The Osprey, one of the most widespread raptors in the world, is the most common coastal raptor. Measuring about 24 inches in length, the Osprey is mostly brown with a white head, throat, and underparts. The Osprey has a characteristic brown stripe that runs from the bill, through the eye, to the back. The yellow eyes are clearly visible from close range. In flight, the Osprey appears more white than brown. Males and females are identical.
Diet: The Osprey is a fish specialist. It dives feet first into the water to catch fish. Its feet are specially adapted to grip slippery fish.
Range: The Osprey is found on every continent except Australia. In North America, it breeds throughout Canada and along both coasts. Large numbers of breeding birds can be observed in the Chesapeake Bay Region and throughout much of Florida. In the west, the Osprey breeds inland to Washington, Oregon, Wyoming, Idaho, and Montana. Scattered pairs may breed along large waterways throughout the United States. Wherever they are found, Ospreys are very conspicuous and build large, bulky nests atop telephone poles, platforms, man-made structures and dead trees. In some places, such as the Gulf Coast of Florida, dozens of Osprey pairs may breed within a single mile. Ospreys may be found throughout North America during migration.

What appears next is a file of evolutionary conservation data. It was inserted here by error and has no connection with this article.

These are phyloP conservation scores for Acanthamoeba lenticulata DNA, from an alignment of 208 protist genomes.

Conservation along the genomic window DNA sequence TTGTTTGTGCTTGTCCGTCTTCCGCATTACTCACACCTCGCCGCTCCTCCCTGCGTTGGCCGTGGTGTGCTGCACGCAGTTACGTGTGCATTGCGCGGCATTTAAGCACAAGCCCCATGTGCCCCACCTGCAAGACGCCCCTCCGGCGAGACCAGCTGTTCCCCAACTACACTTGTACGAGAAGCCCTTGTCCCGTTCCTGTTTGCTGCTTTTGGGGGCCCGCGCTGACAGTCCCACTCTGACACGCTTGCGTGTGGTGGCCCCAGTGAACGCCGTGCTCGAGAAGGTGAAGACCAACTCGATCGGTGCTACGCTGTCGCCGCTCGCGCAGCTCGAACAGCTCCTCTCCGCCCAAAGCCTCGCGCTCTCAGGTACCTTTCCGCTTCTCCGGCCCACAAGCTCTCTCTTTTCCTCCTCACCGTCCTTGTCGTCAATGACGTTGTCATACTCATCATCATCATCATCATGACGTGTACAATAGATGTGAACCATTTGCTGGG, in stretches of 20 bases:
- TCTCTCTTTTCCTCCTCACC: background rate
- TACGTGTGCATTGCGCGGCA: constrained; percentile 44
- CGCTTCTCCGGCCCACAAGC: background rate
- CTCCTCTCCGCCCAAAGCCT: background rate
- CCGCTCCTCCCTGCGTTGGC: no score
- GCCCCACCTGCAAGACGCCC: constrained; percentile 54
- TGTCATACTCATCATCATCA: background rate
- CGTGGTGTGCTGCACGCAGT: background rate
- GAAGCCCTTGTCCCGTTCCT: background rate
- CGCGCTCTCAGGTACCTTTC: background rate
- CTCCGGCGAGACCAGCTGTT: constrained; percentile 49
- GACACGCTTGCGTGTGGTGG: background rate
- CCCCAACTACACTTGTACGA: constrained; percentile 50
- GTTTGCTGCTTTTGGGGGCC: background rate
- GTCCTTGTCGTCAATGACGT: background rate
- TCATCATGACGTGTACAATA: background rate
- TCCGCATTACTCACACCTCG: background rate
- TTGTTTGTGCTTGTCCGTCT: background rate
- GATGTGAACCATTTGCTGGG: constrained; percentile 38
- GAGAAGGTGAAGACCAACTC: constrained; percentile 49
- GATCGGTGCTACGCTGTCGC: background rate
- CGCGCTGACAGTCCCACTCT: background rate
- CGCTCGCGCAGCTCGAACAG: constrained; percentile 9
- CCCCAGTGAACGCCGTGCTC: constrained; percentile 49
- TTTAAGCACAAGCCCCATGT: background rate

Habitat: Lakes, rivers, marshes, sea shores, estuaries, bays, lagoons.
Status: Osprey populations were decimated in the 1950′s and 1960′s by increased use of the pesticide DDT. Populations began to recover after DDT was banned in 1972, especially along the coasts. Populations, however, are still recovering in the interior of the United States.